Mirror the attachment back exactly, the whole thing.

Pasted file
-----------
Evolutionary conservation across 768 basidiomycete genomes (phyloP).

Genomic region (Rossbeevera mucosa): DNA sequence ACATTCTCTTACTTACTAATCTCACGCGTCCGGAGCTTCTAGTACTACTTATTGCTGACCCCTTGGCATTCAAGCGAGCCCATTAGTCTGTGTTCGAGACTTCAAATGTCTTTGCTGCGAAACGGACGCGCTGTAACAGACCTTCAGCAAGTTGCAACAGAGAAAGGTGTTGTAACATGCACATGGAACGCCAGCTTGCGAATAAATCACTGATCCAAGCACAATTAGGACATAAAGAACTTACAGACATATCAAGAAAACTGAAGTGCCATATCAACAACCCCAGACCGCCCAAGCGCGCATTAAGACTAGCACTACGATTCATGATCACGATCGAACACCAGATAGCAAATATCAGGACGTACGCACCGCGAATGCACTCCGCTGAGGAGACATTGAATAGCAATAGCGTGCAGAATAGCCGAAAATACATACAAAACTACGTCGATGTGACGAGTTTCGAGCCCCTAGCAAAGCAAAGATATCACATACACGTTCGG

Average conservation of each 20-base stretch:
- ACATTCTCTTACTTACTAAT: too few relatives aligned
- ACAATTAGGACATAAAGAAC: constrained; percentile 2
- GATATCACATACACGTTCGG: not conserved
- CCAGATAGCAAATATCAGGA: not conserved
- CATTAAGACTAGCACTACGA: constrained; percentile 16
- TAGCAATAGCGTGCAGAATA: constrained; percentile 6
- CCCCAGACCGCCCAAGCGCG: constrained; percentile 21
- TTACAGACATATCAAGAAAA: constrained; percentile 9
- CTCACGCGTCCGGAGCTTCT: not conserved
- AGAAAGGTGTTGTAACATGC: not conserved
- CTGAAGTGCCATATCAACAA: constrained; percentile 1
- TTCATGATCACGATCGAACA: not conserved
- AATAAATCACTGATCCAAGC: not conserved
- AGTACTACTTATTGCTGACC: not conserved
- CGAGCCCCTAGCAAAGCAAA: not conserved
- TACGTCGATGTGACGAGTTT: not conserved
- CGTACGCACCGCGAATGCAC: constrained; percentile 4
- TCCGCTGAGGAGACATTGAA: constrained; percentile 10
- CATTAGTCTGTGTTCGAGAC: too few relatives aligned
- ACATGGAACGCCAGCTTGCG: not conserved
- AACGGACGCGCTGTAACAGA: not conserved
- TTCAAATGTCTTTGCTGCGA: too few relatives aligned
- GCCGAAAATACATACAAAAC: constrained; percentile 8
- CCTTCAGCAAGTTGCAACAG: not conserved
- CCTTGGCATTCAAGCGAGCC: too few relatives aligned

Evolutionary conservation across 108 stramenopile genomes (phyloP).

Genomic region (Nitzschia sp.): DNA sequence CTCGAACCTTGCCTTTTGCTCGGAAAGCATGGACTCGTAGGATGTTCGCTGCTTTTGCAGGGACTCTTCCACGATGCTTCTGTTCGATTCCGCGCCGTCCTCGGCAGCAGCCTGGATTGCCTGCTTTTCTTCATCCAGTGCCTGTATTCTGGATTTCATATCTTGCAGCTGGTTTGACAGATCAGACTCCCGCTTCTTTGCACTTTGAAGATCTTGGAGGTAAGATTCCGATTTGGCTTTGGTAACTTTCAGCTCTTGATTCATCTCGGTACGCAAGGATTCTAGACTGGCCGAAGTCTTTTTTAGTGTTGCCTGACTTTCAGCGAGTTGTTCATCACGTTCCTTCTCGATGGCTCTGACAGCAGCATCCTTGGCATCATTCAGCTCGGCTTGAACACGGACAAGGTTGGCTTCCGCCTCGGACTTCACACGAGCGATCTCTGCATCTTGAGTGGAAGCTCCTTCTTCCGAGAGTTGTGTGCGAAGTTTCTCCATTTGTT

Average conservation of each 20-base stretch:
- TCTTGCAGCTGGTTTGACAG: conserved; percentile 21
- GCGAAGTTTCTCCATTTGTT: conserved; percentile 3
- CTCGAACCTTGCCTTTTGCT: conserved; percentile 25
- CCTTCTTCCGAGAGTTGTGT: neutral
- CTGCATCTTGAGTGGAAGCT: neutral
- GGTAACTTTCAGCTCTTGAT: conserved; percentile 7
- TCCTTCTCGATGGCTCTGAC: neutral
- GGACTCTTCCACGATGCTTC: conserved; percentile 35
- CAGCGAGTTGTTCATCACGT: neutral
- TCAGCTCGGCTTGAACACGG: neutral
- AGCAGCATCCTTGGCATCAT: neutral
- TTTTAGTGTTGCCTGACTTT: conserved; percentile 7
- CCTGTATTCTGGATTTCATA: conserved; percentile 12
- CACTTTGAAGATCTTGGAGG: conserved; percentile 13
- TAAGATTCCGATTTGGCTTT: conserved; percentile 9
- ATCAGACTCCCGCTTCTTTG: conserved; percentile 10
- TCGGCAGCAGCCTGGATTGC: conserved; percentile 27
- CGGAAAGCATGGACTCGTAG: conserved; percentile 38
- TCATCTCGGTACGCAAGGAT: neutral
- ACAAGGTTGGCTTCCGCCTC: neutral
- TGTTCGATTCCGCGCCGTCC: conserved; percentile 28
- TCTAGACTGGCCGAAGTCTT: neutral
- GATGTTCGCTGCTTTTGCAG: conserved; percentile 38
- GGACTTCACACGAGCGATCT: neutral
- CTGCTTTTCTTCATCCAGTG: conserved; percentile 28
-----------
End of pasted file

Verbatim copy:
Evolutionary conservation across 768 basidiomycete genomes (phyloP).

Genomic region (Rossbeevera mucosa): DNA sequence ACATTCTCTTACTTACTAATCTCACGCGTCCGGAGCTTCTAGTACTACTTATTGCTGACCCCTTGGCATTCAAGCGAGCCCATTAGTCTGTGTTCGAGACTTCAAATGTCTTTGCTGCGAAACGGACGCGCTGTAACAGACCTTCAGCAAGTTGCAACAGAGAAAGGTGTTGTAACATGCACATGGAACGCCAGCTTGCGAATAAATCACTGATCCAAGCACAATTAGGACATAAAGAACTTACAGACATATCAAGAAAACTGAAGTGCCATATCAACAACCCCAGACCGCCCAAGCGCGCATTAAGACTAGCACTACGATTCATGATCACGATCGAACACCAGATAGCAAATATCAGGACGTACGCACCGCGAATGCACTCCGCTGAGGAGACATTGAATAGCAATAGCGTGCAGAATAGCCGAAAATACATACAAAACTACGTCGATGTGACGAGTTTCGAGCCCCTAGCAAAGCAAAGATATCACATACACGTTCGG

Average conservation of each 20-base stretch:
- ACATTCTCTTACTTACTAAT: too few relatives aligned
- ACAATTAGGACATAAAGAAC: constrained; percentile 2
- GATATCACATACACGTTCGG: not conserved
- CCAGATAGCAAATATCAGGA: not conserved
- CATTAAGACTAGCACTACGA: constrained; percentile 16
- TAGCAATAGCGTGCAGAATA: constrained; percentile 6
- CCCCAGACCGCCCAAGCGCG: constrained; percentile 21
- TTACAGACATATCAAGAAAA: constrained; percentile 9
- CTCACGCGTCCGGAGCTTCT: not conserved
- AGAAAGGTGTTGTAACATGC: not conserved
- CTGAAGTGCCATATCAACAA: constrained; percentile 1
- TTCATGATCACGATCGAACA: not conserved
- AATAAATCACTGATCCAAGC: not conserved
- AGTACTACTTATTGCTGACC: not conserved
- CGAGCCCCTAGCAAAGCAAA: not conserved
- TACGTCGATGTGACGAGTTT: not conserved
- CGTACGCACCGCGAATGCAC: constrained; percentile 4
- TCCGCTGAGGAGACATTGAA: constrained; percentile 10
- CATTAGTCTGTGTTCGAGAC: too few relatives aligned
- ACATGGAACGCCAGCTTGCG: not conserved
- AACGGACGCGCTGTAACAGA: not conserved
- TTCAAATGTCTTTGCTGCGA: too few relatives aligned
- GCCGAAAATACATACAAAAC: constrained; percentile 8
- CCTTCAGCAAGTTGCAACAG: not conserved
- CCTTGGCATTCAAGCGAGCC: too few relatives aligned

Evolutionary conservation across 108 stramenopile genomes (phyloP).

Genomic region (Nitzschia sp.): DNA sequence CTCGAACCTTGCCTTTTGCTCGGAAAGCATGGACTCGTAGGATGTTCGCTGCTTTTGCAGGGACTCTTCCACGATGCTTCTGTTCGATTCCGCGCCGTCCTCGGCAGCAGCCTGGATTGCCTGCTTTTCTTCATCCAGTGCCTGTATTCTGGATTTCATATCTTGCAGCTGGTTTGACAGATCAGACTCCCGCTTCTTTGCACTTTGAAGATCTTGGAGGTAAGATTCCGATTTGGCTTTGGTAACTTTCAGCTCTTGATTCATCTCGGTACGCAAGGATTCTAGACTGGCCGAAGTCTTTTTTAGTGTTGCCTGACTTTCAGCGAGTTGTTCATCACGTTCCTTCTCGATGGCTCTGACAGCAGCATCCTTGGCATCATTCAGCTCGGCTTGAACACGGACAAGGTTGGCTTCCGCCTCGGACTTCACACGAGCGATCTCTGCATCTTGAGTGGAAGCTCCTTCTTCCGAGAGTTGTGTGCGAAGTTTCTCCATTTGTT

Average conservation of each 20-base stretch:
- TCTTGCAGCTGGTTTGACAG: conserved; percentile 21
- GCGAAGTTTCTCCATTTGTT: conserved; percentile 3
- CTCGAACCTTGCCTTTTGCT: conserved; percentile 25
- CCTTCTTCCGAGAGTTGTGT: neutral
- CTGCATCTTGAGTGGAAGCT: neutral
- GGTAACTTTCAGCTCTTGAT: conserved; percentile 7
- TCCTTCTCGATGGCTCTGAC: neutral
- GGACTCTTCCACGATGCTTC: conserved; percentile 35
- CAGCGAGTTGTTCATCACGT: neutral
- TCAGCTCGGCTTGAACACGG: neutral
- AGCAGCATCCTTGGCATCAT: neutral
- TTTTAGTGTTGCCTGACTTT: conserved; percentile 7
- CCTGTATTCTGGATTTCATA: conserved; percentile 12
- CACTTTGAAGATCTTGGAGG: conserved; percentile 13
- TAAGATTCCGATTTGGCTTT: conserved; percentile 9
- ATCAGACTCCCGCTTCTTTG: conserved; percentile 10
- TCGGCAGCAGCCTGGATTGC: conserved; percentile 27
- CGGAAAGCATGGACTCGTAG: conserved; percentile 38
- TCATCTCGGTACGCAAGGAT: neutral
- ACAAGGTTGGCTTCCGCCTC: neutral
- TGTTCGATTCCGCGCCGTCC: conserved; percentile 28
- TCTAGACTGGCCGAAGTCTT: neutral
- GATGTTCGCTGCTTTTGCAG: conserved; percentile 38
- GGACTTCACACGAGCGATCT: neutral
- CTGCTTTTCTTCATCCAGTG: conserved; percentile 28